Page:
The Board of Supervisors on Dec. 1 approved a request by the Fairfax County Department of Public Works and Environmental Services to use a specialized procurement method for the upcoming construction of Tysons Fire Station No. 29 and its associated bus-transit facility.
Public-works officials want to use the Construction Management at Risk (CMAR) procurement method for both the project’s pre-construction and construction phases.
The project will be built at 8300 Jones Branch Drive in Tysons, just southeast of the intersection of Spring Hill Road and the Dulles Toll Access Road. The initiative will include a new, 20,000-square-foot fire station with five bays and a seven-bay bus-transit facility, plus related site work and roadway upgrades. About $15 million of the project’s $20 million cost will go toward construction.
Usually, projects must cost at least $26 million (the new threshold set this year by the General Assembly, up from the previous $10 million) to qualify for that procurement method, but the Tysons endeavor could qualify with authorization from the Board of Supervisors.
In addition to obtaining supervisors’ approval, officials had to prove the project was complex in nature. A staff report pointed to the shared use being planned for the site and the intricate phasing that will be required to build the fire station while continuing operations at the existing transit facility.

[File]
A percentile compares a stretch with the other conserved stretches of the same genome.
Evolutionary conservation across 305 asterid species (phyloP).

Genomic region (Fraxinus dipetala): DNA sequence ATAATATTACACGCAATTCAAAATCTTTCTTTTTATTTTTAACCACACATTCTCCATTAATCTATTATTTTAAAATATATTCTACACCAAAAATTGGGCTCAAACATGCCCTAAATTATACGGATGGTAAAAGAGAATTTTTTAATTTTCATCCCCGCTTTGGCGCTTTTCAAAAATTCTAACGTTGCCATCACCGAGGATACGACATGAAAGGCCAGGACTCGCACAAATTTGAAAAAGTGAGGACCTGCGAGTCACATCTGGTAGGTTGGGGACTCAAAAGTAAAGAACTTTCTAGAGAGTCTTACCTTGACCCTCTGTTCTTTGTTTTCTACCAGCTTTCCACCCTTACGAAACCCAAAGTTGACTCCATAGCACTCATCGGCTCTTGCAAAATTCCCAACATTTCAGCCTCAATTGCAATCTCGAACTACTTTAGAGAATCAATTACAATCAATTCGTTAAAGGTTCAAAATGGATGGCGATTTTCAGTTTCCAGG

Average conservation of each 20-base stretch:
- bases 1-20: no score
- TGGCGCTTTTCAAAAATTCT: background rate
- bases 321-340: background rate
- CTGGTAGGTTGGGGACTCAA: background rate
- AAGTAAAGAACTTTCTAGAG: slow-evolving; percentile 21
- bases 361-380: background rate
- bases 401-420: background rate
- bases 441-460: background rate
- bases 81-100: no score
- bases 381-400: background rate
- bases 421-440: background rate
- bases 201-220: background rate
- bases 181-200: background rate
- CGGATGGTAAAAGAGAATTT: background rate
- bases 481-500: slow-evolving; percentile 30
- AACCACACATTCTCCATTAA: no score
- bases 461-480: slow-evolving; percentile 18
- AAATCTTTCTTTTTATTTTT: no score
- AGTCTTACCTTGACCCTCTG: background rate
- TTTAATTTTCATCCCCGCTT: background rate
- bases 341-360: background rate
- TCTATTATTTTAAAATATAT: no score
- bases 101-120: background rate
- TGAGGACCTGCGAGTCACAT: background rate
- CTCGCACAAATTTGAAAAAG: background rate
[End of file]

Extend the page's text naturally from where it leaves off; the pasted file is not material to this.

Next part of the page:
The project will require installation of complex fire-station infrastructure and systems, including a Plymovent diesel-exhaust-extraction system, a Westnet first-alert public-safety-notification system, full emergency-power backup equipment, vehicle apparatus bays located adjacent to fire-and-rescue personnel’s living quarters and a preemptive traffic-signal system.
Additionally, the county government is developing the project to meet Leadership in Energy and Environmental Design (LEED) Gold certification, with energy efficiency improved by 30 percent. The building also will be constructed in a way that could accommodate future installation of solar panels.
Officials will coordinate the project with the Fairfax County Department of Transportation, which plans in the future to build an access ramp through the project site between the toll road and Jones Branch Drive.
CMAR is advantageous because it allows the contractor to be involved with developing the complex phasing plan for the project’s construction.
“Having the contractor on board during the design will identify those challenges and provide solutions to minimize the disruption to the services the facility provides,” county staff wrote in a summary given to supervisors.
The CMAR method also allows the contractor to conduct ongoing cost validations, plus value engineering and construction reviews, which would keep the project within its cost estimate and reduce the number of change orders.
Using CMAR obviates the need for the usual three-month-long bidding process after completion of the project’s design, county officials said. If officials determine that the maximum price under this procurement method is too high, they also have the option of moving forward with the traditional design-bid-build process, the staff’s summary read.
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